Beyoncé Knowles stunned on the cover of the highly anticipated September issue of Vogue, but in an odd twist the singer gave no interview to accompany her photo spread in the magazine.
In lieu of an interview, the photos were accompanied by an essay on Beyoncé’s star power written by Pulitzer Prize winner Margo Jefferson. “It was definitely posed to me as…call it a think piece if you want,” Jefferson told The New York Times. “I had no contact with her camp.”
The singer had granted interviews for her previous Vogue covers, in 2009 and 2013. And the magazine typically includes some sort of interview with its cover subjects, even when they are models instead of celebrities.
But the interview refusal is in keeping with a statement one of Beyoncé’s reps also gave to The New York Times in May, stating that she “has not answered any direct questions for more than a year.” She will usually respond in writing, or in a taped segment for television.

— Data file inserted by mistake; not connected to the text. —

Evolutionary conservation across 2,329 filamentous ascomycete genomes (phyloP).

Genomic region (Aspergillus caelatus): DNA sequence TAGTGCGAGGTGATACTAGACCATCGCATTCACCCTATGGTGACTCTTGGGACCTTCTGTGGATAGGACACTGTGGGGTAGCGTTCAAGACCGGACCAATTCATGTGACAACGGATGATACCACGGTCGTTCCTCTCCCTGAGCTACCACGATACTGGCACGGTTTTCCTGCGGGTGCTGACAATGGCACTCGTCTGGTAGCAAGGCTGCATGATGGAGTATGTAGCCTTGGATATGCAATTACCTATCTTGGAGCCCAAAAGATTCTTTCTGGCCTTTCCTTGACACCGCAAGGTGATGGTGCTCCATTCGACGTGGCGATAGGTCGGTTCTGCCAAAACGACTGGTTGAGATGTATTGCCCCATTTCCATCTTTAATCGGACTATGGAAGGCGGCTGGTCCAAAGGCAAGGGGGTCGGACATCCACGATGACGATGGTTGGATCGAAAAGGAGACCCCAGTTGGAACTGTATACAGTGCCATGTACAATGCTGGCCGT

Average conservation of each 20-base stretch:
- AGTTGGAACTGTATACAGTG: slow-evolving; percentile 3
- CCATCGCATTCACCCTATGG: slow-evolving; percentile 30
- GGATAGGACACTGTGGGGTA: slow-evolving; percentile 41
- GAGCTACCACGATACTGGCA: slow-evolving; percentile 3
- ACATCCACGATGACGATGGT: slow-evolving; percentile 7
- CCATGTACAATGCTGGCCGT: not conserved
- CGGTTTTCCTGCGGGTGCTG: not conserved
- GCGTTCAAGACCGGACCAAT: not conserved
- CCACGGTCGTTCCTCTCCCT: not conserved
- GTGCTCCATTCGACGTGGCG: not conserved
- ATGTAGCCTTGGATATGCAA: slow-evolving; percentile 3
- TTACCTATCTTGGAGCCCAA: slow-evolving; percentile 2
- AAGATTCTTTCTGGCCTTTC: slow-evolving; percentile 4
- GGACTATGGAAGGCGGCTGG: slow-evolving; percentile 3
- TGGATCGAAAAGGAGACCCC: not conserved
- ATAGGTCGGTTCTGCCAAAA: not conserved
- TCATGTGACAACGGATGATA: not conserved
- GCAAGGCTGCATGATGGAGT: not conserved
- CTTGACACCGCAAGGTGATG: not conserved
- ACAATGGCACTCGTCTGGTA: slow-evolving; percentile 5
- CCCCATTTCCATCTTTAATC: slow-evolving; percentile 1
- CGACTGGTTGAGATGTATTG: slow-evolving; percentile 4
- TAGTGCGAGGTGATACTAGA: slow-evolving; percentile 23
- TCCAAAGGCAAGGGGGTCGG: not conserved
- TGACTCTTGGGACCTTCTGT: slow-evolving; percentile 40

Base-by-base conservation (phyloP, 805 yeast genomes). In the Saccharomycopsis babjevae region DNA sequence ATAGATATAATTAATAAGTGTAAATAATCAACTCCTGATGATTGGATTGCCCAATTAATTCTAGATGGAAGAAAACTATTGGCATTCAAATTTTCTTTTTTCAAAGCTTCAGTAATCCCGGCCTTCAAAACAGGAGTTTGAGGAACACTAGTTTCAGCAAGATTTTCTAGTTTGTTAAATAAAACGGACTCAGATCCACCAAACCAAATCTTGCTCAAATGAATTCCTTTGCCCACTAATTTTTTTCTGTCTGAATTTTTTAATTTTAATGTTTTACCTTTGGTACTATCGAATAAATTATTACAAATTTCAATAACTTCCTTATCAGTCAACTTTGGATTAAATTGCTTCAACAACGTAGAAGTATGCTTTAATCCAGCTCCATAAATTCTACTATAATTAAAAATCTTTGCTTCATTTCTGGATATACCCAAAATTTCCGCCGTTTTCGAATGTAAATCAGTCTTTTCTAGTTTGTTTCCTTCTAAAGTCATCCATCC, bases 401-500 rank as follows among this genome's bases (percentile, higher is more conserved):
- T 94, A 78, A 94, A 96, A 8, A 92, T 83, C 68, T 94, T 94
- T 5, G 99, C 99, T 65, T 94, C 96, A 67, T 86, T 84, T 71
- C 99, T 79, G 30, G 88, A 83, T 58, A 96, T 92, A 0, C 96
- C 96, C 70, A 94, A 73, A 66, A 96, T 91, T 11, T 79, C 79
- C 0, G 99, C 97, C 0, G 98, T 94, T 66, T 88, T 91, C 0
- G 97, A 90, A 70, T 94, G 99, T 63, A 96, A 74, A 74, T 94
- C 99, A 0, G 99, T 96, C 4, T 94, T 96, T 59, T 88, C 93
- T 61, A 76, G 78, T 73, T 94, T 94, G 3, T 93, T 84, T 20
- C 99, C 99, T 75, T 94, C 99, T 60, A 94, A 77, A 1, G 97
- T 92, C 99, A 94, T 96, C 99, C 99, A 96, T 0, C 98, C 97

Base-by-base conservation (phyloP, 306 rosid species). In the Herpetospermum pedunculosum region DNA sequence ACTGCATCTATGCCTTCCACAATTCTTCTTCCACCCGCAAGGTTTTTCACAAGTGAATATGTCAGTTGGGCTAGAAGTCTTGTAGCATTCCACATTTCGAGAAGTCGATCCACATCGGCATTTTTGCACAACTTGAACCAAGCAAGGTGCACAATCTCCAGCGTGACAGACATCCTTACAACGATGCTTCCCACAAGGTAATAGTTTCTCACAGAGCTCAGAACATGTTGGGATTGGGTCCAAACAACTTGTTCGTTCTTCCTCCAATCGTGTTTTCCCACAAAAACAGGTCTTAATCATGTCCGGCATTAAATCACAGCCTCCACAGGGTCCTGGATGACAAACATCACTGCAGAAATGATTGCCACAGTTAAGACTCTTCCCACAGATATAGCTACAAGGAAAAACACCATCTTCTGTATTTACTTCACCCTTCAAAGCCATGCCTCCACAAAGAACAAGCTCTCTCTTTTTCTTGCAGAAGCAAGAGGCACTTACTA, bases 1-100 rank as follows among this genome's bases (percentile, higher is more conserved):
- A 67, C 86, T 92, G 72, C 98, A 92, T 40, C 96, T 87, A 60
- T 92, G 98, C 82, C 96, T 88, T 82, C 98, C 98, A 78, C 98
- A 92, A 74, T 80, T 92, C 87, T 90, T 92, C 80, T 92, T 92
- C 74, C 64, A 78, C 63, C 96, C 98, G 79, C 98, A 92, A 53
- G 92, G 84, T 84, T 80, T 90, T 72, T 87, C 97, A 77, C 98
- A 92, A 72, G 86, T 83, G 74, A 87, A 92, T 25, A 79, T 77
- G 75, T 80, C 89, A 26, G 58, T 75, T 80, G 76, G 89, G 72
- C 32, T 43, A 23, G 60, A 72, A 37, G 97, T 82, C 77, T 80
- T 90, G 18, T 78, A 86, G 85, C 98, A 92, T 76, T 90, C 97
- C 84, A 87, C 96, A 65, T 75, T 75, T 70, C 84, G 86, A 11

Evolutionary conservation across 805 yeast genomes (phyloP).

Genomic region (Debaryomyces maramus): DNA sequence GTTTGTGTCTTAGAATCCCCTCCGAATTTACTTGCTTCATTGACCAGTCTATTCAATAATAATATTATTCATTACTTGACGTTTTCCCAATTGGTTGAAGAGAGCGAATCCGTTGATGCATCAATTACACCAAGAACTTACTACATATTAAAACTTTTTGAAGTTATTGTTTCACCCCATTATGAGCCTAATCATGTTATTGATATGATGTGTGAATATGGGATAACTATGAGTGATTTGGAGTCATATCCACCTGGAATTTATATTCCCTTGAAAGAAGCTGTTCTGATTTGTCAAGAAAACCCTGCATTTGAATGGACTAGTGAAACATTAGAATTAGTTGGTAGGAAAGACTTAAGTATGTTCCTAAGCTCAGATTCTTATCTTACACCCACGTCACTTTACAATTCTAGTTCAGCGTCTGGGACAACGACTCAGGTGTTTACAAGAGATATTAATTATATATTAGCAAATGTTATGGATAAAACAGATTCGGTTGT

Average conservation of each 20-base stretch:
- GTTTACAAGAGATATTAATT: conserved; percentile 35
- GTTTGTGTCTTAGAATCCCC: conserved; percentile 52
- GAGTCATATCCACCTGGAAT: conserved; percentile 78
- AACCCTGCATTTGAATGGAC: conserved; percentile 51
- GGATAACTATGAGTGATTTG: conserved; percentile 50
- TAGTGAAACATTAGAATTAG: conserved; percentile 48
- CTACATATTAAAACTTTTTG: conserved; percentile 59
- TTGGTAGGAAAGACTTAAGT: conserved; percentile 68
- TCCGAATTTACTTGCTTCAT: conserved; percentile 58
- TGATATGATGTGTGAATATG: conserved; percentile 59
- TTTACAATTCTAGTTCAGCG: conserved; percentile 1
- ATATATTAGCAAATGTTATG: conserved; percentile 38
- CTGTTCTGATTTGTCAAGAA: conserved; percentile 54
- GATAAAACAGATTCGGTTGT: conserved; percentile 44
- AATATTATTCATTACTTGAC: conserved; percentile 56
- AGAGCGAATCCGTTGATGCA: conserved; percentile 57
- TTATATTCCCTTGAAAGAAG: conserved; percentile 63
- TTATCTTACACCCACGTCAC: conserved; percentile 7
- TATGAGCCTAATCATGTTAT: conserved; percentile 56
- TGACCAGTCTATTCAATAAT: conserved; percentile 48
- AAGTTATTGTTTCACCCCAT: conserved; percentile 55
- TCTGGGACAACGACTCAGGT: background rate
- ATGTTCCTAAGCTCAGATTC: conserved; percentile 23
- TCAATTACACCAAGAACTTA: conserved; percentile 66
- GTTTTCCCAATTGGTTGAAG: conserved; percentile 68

While the move may seem strange, some view it as a wise way for the singer to control her brand and message. The singer is said to keep an archive of articles about herself in addition to photos of her in the media.
“She has to be studying how effective her interviews have been so far,” Jefferson said. “She may have decided that they do not contribute as dazzlingly to the portrait of Beyoncé as the other stuff. It’s a perfectly reasonable decision.”
Yale professor Daphne A. Brooks told the Times, “She’s been able to reach this level of stardom in which she’s managed — in a way that I think is unique even among other black entertainers — hyper-visibility and inaccessibility simultaneously.”
A representative for Beyoncé did not immediately return TheWrap’s request for comment.